Despite what some foolishly believe, this record has absolutely nothing to do with Jackie Brenston’s similarly titled Number One hit from a year later, and though the Oldsmobile model that just came out may have influenced this song’s title, it’s clear that number in Rocket Boogie “88” is intended to signify the eighty-eight keys of the piano, all of which Pete pounds into frenzied submission throughout.

That Johnson doesn’t start off in high gear but rather eases into the song with a treble-based intro makes what is to follow all the more exciting, as we allow ourselves to gradually lose control and become unhinged as it goes along. The furious boogie he launches into doesn’t begin in earnest until a minute in, and only then after the horns, led by the great Maxwell Davis, have entered the picture playing a grinding riff that is seductively sinister.

Johnson hasn’t exactly been taking it easy until then by any means, but his playing early on is more measured, letting the pace quicken subtly as he goes. But at 1:04 he starts showing off his right hand, playing nothing tricky at all, but rather just insistent, and the effect is mesmerizing.

Then he stops, as in dead stop with the right hand, shifting his focus to carrying the rhythm with his left, aided by the drums, letting Mitchell’s guitar take center stage for a full thirty second interval after which his right hand reappears along with the horns, the two carrying the song to its climax, churning out competing riffs that work in lockstep harmony.


Part Two is the same basic framework, the guitar sounding a little less distant, though more biting, while the horns are louder and in front rather than shrouded in some haze.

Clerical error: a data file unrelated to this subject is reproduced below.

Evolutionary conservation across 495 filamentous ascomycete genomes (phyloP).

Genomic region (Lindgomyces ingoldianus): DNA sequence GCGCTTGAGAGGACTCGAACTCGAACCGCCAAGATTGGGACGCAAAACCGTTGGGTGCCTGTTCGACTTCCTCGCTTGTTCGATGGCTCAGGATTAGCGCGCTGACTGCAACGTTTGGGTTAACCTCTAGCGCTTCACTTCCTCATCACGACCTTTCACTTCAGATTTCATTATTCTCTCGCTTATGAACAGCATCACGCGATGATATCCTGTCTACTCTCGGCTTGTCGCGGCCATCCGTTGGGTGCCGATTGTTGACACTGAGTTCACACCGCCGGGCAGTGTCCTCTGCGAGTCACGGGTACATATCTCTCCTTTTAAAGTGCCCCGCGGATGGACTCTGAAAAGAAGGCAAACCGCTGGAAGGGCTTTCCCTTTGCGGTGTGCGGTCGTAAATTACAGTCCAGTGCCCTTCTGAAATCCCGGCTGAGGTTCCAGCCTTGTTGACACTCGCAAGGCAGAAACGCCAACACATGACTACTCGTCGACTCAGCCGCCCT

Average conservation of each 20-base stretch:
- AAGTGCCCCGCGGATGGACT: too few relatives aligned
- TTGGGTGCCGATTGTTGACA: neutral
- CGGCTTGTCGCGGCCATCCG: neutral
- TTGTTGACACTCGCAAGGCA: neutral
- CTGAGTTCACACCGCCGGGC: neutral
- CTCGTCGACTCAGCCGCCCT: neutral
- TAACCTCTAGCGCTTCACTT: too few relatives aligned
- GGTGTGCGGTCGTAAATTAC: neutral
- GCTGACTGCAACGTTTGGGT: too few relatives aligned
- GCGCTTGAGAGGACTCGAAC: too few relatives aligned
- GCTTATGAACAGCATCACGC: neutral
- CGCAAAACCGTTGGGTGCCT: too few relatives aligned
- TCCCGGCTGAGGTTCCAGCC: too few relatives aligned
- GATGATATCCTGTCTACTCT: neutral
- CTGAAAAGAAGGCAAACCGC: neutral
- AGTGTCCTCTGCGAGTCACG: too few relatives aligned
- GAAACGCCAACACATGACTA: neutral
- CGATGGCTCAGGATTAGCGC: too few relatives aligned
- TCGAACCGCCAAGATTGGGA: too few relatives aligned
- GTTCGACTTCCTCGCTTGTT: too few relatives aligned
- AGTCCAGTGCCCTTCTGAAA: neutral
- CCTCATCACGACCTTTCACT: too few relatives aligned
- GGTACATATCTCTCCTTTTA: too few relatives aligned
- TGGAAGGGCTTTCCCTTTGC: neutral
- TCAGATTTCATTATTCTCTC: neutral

To be honest I think it’s the same cut, just sped up a semi-tone and if so, good for them because it works either way. The first “version” is a little more seductive, the latter is more rousing, take your pick.

Neither one is altogether complex in theory of course but they don’t have to be because what they’re aiming for isn’t your brain, it’s your feet.. or your loins. The purpose is to get you out of your seat, onto the floor with your arms wrapped around somebody sporting different factory installed parts than your chassis is affixed with and in that regard it works just fine.


The End Of The Boogie
Undoubtedly this would’ve been slightly more potent on the scene back in 1949 when it was cut, but even then there weren’t many piano instrumentals burning up the charts.

Not long after the release of Rocket Boogie “88” Pete Johnson left music behind for the most part, not just that he stopped recording but he moved to Buffalo of all places where he worked “regular” jobs amidst a series of health issues.

He still played on the side in clubs but if you thought he wasn’t in the spotlight before when backing the likes of Joe Turner and others, it’s hard to imagine being more out of the spotlight than washing cars during the day and playing for the vibrant Buffalo club scene where they rolled up the sidewalks by 9 PM even on weekends.

Yet he was still Pete Johnson, one of the foremost pianists the world had ever known and in the late 1950’s he had something of a brief revival, touring Europe and then playing behind old friend Big Joe Turner at the 1958 Newport Jazz Festival.

It would be his final appearance as a fully functional musician, as he suffered a series of strokes, losing feeling in his hands as well as his eyesight, making his final decade on earth a struggle no one should have to endure.

But the final curtain couldn’t fall on Johnson without one more standing ovation, the kind of late-life encore that would be too sentimental and contrived if it weren’t true.

In 1967 he appeared as a guest at the 17th From Spirituals To Swing concerts, where he was brought on the stage to take a final bow. When he did so Joe Turner emerged from behind the curtain, the two partners who began together so long ago sharing one more poignant moment in the spotlight together as Turner held his hand and dedicated their signature song that started all of this, Roll ‘Em, Pete to his friend.

As Johnson was being led from the stage he suddenly stopped at the piano, sat down, and despite not having been able to play for years, managed to handle the right hand part of a song he knew so well.

Two months later Pete Johnson died… Pianos haven’t been played the same since.


(Visit the Artist page of Pete Johnson for the complete archive of his records reviewed to date)